Welcome to Kilver Court Gardens

Hidden in the heart of Somerset are Kilver Court gardens which are carefully maintained all year round for the public to enjoy. The 3.5 acre gardens are set against a 19th Century viaduct, providing an impressive architectural backdrop to the already stunning gardens. Highlights of our gardens include: a reproduction of George Whitelegg's Chelsea Flower Show Gold Medal winning rockery, parterre, an organic vegetable garden, herbaceous borders and a mill pond. Find out more below:

     The Rockery

Our rockery is based on the Chelsea Flower Show Gold Medal winning rockery by George Whitelegg is a bold and modern design statement. It is a mature rockery built using sandstone boulders from the Forest of Dean to edge a man-made stream and waterfall.

Conifers provide the larger geometric blocks, featuring Chamaecyparis pisifera 'Filifera Aurea', mid-green Picea abies 'Albertiana Conica' and the golden columns of Taxus baccata 'Standishii'. Japanese acers show seasonal variation from delicate spring greens to deep autumnal rusts and purples (look out for the burgundy-leafed palmatum dissectum).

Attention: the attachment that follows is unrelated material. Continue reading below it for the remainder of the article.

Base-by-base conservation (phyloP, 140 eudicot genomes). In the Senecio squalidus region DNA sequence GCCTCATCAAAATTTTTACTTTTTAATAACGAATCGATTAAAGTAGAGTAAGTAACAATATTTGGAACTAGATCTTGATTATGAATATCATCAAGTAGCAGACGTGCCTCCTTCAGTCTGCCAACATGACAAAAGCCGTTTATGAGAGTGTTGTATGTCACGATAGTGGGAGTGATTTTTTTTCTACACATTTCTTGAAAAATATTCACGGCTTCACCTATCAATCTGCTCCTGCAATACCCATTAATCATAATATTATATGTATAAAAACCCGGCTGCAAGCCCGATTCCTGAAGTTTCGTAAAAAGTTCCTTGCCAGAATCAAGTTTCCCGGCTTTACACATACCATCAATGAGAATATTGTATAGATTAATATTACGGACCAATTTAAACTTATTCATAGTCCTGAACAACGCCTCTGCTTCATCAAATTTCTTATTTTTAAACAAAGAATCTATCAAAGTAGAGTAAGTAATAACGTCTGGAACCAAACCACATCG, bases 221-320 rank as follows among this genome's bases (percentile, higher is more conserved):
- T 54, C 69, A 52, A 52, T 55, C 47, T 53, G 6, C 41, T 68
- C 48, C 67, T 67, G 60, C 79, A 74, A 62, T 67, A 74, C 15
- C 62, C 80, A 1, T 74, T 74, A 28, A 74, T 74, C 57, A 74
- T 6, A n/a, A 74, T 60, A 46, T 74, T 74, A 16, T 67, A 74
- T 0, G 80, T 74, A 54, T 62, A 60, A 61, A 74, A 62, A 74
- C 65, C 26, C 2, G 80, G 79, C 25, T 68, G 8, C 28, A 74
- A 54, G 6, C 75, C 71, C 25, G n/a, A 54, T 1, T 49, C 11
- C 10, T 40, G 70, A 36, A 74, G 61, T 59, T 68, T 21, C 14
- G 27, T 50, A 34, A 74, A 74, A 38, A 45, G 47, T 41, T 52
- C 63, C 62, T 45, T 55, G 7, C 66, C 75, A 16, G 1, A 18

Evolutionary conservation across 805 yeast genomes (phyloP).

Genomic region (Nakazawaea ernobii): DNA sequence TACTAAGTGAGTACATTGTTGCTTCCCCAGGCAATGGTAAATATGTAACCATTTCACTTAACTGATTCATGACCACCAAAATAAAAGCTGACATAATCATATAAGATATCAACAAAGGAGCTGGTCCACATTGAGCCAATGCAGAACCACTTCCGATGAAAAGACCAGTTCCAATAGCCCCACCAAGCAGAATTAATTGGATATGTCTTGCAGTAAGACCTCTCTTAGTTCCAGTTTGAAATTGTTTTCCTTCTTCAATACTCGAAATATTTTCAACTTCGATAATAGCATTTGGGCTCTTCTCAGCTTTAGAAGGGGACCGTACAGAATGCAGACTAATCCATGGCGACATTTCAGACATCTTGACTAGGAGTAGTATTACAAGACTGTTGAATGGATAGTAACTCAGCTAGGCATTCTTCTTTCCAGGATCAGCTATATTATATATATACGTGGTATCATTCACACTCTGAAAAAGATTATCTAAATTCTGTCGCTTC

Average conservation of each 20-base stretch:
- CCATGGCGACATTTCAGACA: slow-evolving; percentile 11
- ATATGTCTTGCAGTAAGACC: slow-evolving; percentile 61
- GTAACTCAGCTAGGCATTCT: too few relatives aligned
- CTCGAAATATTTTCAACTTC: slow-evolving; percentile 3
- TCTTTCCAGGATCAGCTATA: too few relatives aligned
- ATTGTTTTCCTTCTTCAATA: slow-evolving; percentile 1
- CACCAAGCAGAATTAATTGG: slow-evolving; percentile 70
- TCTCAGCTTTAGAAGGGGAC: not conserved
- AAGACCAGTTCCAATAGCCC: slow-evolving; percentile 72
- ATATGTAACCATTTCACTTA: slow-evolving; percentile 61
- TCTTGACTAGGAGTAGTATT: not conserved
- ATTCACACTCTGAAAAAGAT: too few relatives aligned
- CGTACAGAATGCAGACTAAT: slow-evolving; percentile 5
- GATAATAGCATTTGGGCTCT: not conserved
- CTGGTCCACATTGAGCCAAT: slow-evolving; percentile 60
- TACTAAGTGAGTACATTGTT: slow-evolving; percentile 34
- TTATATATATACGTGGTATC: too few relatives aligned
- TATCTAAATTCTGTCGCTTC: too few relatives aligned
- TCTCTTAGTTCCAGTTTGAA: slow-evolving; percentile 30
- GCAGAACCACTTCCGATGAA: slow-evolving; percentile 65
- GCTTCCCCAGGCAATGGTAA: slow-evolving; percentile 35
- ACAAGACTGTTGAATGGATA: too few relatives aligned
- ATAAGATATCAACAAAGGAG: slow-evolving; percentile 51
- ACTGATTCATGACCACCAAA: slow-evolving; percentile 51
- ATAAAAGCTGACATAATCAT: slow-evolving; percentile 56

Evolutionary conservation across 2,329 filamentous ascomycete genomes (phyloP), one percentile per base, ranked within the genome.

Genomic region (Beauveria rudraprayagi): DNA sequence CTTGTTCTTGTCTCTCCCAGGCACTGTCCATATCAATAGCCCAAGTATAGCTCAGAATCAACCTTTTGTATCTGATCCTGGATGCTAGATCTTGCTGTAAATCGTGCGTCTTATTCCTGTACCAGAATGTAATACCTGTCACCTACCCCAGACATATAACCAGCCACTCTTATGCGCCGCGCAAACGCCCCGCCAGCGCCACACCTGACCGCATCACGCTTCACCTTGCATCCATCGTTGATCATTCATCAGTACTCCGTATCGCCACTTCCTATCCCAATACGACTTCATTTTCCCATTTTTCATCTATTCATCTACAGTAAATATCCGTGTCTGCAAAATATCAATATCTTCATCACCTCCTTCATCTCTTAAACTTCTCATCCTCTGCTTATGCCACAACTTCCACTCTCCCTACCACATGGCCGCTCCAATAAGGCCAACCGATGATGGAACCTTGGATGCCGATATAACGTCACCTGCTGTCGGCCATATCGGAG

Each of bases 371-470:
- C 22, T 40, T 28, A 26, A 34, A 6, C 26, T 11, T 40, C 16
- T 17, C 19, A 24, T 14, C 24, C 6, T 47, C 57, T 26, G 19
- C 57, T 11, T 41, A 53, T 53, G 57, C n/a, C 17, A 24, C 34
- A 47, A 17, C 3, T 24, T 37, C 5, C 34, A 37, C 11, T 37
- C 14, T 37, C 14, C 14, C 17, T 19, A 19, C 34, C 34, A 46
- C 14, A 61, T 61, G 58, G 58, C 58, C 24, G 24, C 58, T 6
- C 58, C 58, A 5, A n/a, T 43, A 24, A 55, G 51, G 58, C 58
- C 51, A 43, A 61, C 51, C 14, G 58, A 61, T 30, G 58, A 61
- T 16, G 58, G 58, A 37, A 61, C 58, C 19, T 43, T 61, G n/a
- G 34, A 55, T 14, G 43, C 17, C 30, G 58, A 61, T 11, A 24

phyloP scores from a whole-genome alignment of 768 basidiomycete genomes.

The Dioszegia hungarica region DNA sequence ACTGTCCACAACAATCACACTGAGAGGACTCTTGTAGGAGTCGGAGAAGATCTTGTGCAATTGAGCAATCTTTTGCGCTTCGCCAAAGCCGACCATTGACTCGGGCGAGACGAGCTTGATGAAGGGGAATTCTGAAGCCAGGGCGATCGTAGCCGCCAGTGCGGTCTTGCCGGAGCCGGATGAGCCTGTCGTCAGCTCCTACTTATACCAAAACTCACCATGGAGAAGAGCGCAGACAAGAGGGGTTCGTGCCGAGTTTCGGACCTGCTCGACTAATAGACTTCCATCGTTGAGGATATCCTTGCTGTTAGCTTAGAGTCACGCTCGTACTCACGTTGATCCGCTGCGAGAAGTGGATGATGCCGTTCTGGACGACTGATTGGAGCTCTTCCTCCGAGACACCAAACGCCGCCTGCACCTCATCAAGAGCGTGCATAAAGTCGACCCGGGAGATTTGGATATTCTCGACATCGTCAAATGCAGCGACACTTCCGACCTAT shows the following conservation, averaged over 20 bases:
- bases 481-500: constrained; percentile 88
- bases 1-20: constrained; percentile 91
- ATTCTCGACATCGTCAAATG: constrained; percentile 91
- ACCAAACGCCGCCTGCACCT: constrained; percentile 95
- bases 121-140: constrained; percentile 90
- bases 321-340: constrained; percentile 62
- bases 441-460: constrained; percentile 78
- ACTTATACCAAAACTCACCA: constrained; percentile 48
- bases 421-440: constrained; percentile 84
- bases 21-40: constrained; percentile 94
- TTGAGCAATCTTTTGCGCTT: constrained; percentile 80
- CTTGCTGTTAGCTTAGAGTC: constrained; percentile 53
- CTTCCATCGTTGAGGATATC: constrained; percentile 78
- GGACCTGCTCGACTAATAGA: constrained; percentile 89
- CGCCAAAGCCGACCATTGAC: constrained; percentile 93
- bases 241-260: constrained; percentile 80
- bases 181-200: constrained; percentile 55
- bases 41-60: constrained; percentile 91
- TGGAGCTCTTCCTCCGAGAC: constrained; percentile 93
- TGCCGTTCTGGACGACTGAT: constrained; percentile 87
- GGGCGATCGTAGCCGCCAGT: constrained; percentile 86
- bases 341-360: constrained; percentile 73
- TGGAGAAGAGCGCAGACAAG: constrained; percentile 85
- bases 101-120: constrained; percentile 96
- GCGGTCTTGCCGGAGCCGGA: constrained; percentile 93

The Parterre

Current owner Roger Saul redesigned the parterre and herbaceous borders in 1996 when he acquired Kilver Court. The parterre is based on the classic French geometric designs found in Les Invalides, and is an immaculate example of low box hedging.

The spaces within the hedges have been filled with roses, juxtaposing the formal parterre are vibrantly coloured herbaceous borders.  Fiery crocosmia 'Lucifer', phlox, indigo hued polemonium and aconitum, globe shaped dahlias and echinops, and delicate orchid-like Tricyrtis formosana form a sensual backdrop full of texture and shape.

     100m Herbaceous Border

If you've visited us over the last few months, you may have noticed that we're a bit of a 'work in progress' behind the viaduct. We're currently in the midst of a huge redesign and replant of the 100m border that sits in the lee of the Charlton Viaduct. The herbaceous border had grown way out of control since it was first planted in 1960s and was in need of redirection. Roger's vision is to create a colourist border using the foliage as the predominant feature in the scheme. The leaf colour palette will move from yellow to green through to red then on to blue and white. So far, our gardeners have planted over 1,200 plants, removed 70 barrow-loads of root and spent nearly 1,300 hours working on the border which will be in full bloom at the end of the Summer.